Sam and Blaine: I think we start with like things like that and companies like Patagonia catch onto that really quickly and they’re like, okay, this is the one jacket you’ll ever need to buy for your life. Like it’s high quality and it’s going to last a long time and it’s more exp. It just, I think that that is going to end up being a trend that lasts a lot longer and that is speaking to this desire that millennials are having of like, I want value and I want good things and I don’t know. What do you think with that third wave thing? You were laughing, you were kind of rocking over their blade.

Sam and Blaine: The interesting thing to me about this in defense of millennials article and what’s unique about even Sam’s take on it and what’s called And Sons, is inoffensive. Millennial’s article does not say millennials are awesome right now. It doesn’t say that it’s more this cried to everybody. Would you please stop misdiagnosing and stopping with the superficial and the sort of in defensive millennials article frames. A lot of what we do in And Son’s, which is we are understood to be an open-minded generation, let’s say, and we look at that and go, is that actually real? If you look at millennials and participation in politics, it’s pretty funny when you have, you actually look at numbers and go, Oh, so you’re not members of political organizations verifiably Oh, so you don’t participate in them. It’s verifiably. And then we look at these other things and go, listen, you can’t look at the last 20 years to understand how a generation gets to the place where it thinks that morality is entirely individual.

Sam and Blaine: And we go, everybody, you literally have to go back to the enlightenment to understand where that idea came from. And what we just want to do is go stop looking at millennials and saying, millennial blank this. Oh, I see. When it’s not helpful at, it’s not helpful to anybody. And if you’re a millennial, it’s not enough to shake your fist and go, you don’t get it. You have to dive in and go, where did this start? And if I want to engage my own heart, you have to look pretty hard at what are the longterm ramifications of a digital world. But at the long term, ramifications of value production in an internet age, et cetera, et cetera, et cetera. Okay, so how much power does it have when you name something over someone like Aaron, you are bad with money that I have no idea about your financial ability beforehand.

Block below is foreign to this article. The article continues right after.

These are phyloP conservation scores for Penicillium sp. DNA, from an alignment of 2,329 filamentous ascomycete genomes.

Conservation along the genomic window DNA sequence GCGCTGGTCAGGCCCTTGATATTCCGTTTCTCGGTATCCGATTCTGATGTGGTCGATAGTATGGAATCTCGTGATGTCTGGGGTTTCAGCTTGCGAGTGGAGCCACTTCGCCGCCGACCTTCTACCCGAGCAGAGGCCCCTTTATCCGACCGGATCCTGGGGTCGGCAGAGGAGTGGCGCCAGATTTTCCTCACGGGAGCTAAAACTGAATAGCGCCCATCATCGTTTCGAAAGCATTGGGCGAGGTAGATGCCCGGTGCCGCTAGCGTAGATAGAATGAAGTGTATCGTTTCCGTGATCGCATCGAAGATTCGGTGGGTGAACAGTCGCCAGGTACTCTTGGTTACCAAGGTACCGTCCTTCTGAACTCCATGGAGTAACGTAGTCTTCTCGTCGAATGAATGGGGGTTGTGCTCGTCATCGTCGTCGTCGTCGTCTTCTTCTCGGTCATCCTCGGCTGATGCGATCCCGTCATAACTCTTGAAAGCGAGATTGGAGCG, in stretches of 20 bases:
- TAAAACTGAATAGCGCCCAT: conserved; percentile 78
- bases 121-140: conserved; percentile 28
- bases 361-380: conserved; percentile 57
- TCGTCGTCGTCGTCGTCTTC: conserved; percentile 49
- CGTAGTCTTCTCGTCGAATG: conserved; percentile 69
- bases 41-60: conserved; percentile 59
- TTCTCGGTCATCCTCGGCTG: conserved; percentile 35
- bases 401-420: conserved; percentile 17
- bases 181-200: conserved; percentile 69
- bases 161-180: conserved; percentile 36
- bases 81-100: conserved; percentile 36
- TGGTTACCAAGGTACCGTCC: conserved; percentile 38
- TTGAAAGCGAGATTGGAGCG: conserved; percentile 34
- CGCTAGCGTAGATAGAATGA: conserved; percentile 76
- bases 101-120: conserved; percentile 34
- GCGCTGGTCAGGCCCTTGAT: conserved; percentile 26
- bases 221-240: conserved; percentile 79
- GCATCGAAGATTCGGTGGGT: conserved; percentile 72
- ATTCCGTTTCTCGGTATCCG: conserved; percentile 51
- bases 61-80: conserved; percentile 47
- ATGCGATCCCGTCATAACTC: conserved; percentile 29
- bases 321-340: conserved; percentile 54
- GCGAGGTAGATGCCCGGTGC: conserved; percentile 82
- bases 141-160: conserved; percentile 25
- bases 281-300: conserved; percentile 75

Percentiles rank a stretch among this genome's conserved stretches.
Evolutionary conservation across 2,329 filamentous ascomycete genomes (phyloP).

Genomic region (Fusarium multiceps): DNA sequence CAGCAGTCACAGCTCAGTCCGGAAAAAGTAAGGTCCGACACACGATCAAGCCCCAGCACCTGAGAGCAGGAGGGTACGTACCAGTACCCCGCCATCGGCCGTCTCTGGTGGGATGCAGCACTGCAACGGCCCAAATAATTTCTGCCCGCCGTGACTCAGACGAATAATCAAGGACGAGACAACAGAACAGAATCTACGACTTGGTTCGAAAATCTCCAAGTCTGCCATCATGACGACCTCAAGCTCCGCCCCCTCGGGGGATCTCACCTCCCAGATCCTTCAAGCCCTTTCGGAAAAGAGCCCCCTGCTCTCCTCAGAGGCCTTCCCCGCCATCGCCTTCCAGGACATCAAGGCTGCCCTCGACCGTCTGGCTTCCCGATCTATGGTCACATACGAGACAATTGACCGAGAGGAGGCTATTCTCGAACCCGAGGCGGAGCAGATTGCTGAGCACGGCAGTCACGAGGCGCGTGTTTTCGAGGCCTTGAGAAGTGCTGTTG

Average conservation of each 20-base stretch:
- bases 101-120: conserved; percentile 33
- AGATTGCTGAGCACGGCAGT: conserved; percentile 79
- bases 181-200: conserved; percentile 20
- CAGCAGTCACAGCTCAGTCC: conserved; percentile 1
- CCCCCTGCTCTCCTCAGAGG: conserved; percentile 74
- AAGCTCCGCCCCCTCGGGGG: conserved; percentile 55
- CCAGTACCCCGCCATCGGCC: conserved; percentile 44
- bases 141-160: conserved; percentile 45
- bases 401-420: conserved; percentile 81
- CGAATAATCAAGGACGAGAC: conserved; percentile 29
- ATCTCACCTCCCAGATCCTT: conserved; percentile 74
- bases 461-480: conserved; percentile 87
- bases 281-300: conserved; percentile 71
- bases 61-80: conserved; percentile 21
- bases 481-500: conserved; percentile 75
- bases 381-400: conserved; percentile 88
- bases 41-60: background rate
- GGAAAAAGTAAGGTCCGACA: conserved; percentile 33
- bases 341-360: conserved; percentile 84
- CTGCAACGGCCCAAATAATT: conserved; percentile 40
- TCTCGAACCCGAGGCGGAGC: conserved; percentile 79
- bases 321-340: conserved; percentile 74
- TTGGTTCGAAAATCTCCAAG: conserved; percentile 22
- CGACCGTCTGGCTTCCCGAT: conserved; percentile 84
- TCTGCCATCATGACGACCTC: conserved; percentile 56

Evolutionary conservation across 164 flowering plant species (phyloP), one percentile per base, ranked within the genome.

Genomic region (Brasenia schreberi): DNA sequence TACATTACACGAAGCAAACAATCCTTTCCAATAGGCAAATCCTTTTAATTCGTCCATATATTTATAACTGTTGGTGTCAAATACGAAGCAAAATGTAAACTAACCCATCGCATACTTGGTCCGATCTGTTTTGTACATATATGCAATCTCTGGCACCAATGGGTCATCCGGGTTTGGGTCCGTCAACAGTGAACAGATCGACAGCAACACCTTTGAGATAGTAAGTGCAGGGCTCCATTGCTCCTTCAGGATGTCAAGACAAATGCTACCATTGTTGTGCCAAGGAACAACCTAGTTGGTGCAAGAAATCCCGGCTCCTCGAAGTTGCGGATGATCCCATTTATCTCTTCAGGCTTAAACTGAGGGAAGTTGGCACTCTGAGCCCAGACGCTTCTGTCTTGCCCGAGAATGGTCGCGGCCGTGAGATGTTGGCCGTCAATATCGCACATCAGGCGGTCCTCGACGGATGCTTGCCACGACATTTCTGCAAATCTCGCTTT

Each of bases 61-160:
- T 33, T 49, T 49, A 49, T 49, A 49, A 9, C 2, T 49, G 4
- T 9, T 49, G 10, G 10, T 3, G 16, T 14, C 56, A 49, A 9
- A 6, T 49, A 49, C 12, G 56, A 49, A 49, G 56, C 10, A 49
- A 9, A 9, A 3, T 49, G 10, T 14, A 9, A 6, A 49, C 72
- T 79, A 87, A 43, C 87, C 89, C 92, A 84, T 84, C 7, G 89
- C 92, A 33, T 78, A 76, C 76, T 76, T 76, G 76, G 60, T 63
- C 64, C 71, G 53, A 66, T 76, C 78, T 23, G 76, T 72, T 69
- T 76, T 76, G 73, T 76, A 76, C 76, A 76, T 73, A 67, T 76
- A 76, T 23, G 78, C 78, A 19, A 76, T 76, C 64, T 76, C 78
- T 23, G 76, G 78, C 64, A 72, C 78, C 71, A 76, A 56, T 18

Sam and Blaine: But if I just say that over and over again that has, that has a massive effect. And so it, which isn’t to say that some of these things aren’t true, but some of them are for selling magazines times me, me, me generation, what was there was to sell magazines that was obnoxious and unkind and there are all of these kind of contradictions that get said about millennials of yourself, self centered and you want things quickly, but you’re also very creative and we have seen some really amazing ideas and some self-starting things happen and you’re like, okay, I’ll be talking about this same people group. I know how do those coexisting? So then zooming out then I guess what I hear you saying is with And Son’s, your aim is to always peel back a layer and ask that question of about an and what about your own heart in this?

Aaron: Right? So if it’s coffee or political engagement involvement, if it’s just having things spoken over our lives and what’s the impact of that? Right. So it’s always the, there really is something else. But then seeding it into, I guess a narrative that a young man on his initiation of his own soul would matter to him. Absolutely. That’s super well said. We’ll probably pull that SoundPoint for you somewhere. Good. 

Sam and Blaine: But there just is the thing of, there’s a, we have a joke in the Amazon’s office, which is that the real ensigns motto is too deep, but there’s a kind of sort of a reality and you know, and sons you could make fun of and by going like, Oh man, ask about anything. And the SNC will go well, but that’s part of what you want to do is go exactly it. Look one layer deeper than you would normally look and it will do you incredible amount of good. Yeah.